To illustrate how these different types of policy institutions affect LCAs, we undertook a consequential LCA on the Southern Forestry Region (SFR) in New South Wales, a roughly 430,000 hectare public native forest estate managed by the Forestry Corporation of NSW. The LCA compared the net emission outcomes from conserving the estate relative to a sustainable use reference case based on current practices. Eight scenario sets (conservation vs sustainable use) were devised around three groups of assumptions concerning policy institutions: basic, global and national.

The results from the analysis are shown in Figure 1. In the Figure, positive abatement represents instances when conservation reduces net emissions relative to the sustainable use reference case; negative abatement represents instances when conservation increases net emissions relative to the sustainable use reference case.

Figure 1 Cumulative abatement over the 100-year projection period in the basic, global and national scenarios, million tonnes (Mt) CO2-e

Figure 1 Cumulative abatement over the 100-year projection period in the basic, global and national scenarios, million tonnes (Mt) CO2-e

The basic scenarios assessed global net emissions outcomes from the alternative management options (conservation vs sustainable use) using `typical' forest LCA assumptions, including that policy institutions do not affect emission outcomes. Under these scenarios, conserving the native forests resulted in large reductions in global emissions over the 100-year period (57-75 MtCO2-e).

The global scenarios assessed global net emissions outcomes, having regard to applicable macro and consequential policy institutions, the most important of which are Australia’s international obligations to limit its net emissions to a prescribed target and the equivalent obligations on other nations. When these policy institutions were accounted for, the global net emissions outcomes from conserving the native forests ranged from a reduction in emissions of 1.7-3.5 MtCO2-e to an increase in emissions of 3.7-5.5 MtCO2-e. To put it bluntly, the results suggest that how the native forests of the SFR are managed should make very little difference to the global emissions outcomes, provided the international policy institutions are adhered to.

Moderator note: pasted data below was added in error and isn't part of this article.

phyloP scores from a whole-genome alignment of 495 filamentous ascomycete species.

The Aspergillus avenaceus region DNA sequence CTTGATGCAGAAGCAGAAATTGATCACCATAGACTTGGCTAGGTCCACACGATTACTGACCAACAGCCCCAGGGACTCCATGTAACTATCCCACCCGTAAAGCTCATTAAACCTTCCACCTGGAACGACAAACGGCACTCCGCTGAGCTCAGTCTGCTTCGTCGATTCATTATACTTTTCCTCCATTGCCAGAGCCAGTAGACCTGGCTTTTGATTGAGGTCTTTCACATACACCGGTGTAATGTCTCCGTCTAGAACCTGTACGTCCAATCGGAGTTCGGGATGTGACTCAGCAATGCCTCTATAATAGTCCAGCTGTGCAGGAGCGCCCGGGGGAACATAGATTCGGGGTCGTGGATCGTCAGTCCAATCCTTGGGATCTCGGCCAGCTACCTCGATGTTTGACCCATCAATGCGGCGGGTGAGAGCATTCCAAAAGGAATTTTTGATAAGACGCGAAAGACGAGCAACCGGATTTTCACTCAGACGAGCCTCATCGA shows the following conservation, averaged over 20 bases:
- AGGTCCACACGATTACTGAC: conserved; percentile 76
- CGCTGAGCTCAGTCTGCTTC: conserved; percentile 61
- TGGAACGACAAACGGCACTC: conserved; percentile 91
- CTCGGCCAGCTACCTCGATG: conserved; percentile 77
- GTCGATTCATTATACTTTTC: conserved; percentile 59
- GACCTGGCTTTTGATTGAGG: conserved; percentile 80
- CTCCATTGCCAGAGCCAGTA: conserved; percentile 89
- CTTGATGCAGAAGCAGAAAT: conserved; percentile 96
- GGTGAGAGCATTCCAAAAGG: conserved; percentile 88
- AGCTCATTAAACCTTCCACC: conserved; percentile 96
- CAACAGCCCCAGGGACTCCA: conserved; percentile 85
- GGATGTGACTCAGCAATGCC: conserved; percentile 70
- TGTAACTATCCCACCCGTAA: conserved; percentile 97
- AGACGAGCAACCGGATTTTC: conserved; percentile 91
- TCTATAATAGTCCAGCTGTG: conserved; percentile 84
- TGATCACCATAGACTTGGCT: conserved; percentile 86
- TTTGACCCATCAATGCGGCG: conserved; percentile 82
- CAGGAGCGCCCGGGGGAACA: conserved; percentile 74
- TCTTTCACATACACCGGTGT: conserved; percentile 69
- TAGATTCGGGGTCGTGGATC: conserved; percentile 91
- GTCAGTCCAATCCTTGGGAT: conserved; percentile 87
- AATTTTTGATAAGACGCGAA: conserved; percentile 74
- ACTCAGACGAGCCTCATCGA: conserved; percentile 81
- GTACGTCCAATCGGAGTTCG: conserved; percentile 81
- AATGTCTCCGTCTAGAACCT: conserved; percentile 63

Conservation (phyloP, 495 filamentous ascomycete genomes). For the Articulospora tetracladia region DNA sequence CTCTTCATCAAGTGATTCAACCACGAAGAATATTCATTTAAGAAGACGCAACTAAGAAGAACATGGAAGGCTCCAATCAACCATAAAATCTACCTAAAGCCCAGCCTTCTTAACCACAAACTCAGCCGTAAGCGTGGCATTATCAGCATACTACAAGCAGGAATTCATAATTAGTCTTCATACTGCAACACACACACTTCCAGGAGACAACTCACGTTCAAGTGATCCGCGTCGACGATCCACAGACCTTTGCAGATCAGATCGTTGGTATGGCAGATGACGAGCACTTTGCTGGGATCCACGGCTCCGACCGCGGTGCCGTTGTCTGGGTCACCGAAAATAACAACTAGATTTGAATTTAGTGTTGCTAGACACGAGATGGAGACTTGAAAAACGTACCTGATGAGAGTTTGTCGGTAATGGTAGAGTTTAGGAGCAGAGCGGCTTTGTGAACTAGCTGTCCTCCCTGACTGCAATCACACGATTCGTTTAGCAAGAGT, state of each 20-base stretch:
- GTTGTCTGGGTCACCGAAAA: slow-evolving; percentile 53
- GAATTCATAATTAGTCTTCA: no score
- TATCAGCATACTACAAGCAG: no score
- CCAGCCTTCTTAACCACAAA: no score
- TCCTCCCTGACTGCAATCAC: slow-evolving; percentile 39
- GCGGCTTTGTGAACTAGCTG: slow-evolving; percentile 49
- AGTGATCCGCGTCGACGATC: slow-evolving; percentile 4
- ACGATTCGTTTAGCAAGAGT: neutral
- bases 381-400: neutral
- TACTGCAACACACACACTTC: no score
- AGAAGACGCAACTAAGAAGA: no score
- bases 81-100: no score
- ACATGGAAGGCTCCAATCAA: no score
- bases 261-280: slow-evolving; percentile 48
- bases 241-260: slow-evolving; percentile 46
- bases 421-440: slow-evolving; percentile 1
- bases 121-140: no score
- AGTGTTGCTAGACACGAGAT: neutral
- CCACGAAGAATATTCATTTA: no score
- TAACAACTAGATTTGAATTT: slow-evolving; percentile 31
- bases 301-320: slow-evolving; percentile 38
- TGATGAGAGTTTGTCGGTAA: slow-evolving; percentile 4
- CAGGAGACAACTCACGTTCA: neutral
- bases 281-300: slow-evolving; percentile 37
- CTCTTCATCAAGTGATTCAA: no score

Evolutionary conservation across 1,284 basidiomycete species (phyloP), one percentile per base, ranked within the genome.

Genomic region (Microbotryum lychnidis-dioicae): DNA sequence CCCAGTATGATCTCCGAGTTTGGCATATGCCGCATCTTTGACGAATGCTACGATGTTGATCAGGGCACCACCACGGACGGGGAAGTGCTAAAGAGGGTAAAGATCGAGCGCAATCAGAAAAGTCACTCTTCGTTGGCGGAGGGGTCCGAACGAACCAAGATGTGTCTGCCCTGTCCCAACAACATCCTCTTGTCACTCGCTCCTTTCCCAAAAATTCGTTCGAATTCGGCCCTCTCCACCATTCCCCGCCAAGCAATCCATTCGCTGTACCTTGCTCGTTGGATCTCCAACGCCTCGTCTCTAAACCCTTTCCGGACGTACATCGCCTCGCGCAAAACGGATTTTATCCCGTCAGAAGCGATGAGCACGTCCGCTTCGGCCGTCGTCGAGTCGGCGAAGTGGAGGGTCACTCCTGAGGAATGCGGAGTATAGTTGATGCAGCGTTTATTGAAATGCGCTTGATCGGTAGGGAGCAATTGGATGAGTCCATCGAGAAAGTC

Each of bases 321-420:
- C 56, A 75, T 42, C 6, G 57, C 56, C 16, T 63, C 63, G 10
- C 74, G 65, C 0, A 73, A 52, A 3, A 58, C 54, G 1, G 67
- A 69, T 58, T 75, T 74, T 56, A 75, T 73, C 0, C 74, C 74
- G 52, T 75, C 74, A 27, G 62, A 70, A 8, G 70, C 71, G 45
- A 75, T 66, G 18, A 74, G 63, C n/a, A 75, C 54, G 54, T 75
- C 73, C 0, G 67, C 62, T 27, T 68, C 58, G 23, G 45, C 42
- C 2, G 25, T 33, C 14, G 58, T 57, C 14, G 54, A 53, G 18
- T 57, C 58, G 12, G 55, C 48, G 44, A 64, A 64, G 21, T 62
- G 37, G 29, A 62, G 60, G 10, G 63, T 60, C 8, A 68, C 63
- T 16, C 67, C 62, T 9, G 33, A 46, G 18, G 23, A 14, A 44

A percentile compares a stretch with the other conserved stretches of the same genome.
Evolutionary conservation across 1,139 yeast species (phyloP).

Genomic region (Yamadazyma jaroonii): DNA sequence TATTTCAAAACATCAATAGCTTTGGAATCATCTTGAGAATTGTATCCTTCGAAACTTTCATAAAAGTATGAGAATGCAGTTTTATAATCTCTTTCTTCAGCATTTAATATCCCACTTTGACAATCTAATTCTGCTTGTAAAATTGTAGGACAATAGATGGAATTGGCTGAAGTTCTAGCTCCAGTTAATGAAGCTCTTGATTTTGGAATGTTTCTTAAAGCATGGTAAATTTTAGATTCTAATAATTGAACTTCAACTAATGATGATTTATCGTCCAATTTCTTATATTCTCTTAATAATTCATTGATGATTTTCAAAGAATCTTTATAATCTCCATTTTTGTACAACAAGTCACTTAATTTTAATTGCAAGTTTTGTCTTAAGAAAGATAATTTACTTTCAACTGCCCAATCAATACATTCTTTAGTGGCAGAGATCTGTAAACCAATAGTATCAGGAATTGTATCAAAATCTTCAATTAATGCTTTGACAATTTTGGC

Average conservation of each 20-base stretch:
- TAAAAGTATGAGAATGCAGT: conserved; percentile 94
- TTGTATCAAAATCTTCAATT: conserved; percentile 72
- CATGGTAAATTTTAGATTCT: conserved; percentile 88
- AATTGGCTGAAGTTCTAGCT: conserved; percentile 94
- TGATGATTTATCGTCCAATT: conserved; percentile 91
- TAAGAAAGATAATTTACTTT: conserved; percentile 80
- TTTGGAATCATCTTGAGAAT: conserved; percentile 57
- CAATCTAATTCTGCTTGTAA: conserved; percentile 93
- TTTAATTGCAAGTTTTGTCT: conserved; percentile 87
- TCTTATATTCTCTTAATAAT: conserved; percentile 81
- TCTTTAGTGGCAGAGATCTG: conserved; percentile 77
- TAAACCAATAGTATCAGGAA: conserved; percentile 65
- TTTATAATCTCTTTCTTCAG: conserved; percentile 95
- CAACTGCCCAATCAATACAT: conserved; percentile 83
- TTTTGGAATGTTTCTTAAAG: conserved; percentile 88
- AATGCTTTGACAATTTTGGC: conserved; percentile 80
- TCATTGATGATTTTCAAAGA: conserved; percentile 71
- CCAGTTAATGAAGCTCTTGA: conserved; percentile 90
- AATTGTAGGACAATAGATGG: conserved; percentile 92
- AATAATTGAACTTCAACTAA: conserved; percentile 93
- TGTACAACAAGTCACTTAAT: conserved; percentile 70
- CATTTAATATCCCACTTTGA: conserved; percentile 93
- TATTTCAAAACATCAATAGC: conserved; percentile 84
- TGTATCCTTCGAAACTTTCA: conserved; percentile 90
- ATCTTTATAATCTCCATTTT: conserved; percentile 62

The national scenarios assessed impacts on Australia's net emissions, having regard to applicable macro, consequential and attributional policy institutions. Under these scenarios, conserving the native forests of the SFR resulted in a large reduction in national emissions over the 100-year period (79-85 MtCO2-e).

The simplest way to interpret the results of the global and national scenarios is that conserving the native forests is likely to reduce domestic emissions but not global emissions. The reason for this is that, if the native forests are not conserved, the emission reductions that would have come from stopping harvesting will have to be found elsewhere (otherwise Australia will be in breach of its international obligations).

More than anything else, our research highlights the extent to which policy institutions matter and serves as a warning about LCAs that ignore them. When policy institutions are included in the frame, as they must be, the simple dichotomies that so often characterise climate debates like ‘lentils good/beef bad’ and ‘wood good/cement bad’ become impossible to maintain.

Andrew Macintosh is the Chair of the Emissions Reduction Assurance Committee, a statutory body responsible for overseeing carbon offset methods developed for the purpose of the Australian Government's Emissions Reduction Fund. The content of this opinion piece reflects his personal views, not those of the Committee or the Australian Government.

Updated:  10 August 2015/Responsible Officer:  College General Manager, ANU College of Law/Page Contact:  Law Marketing Team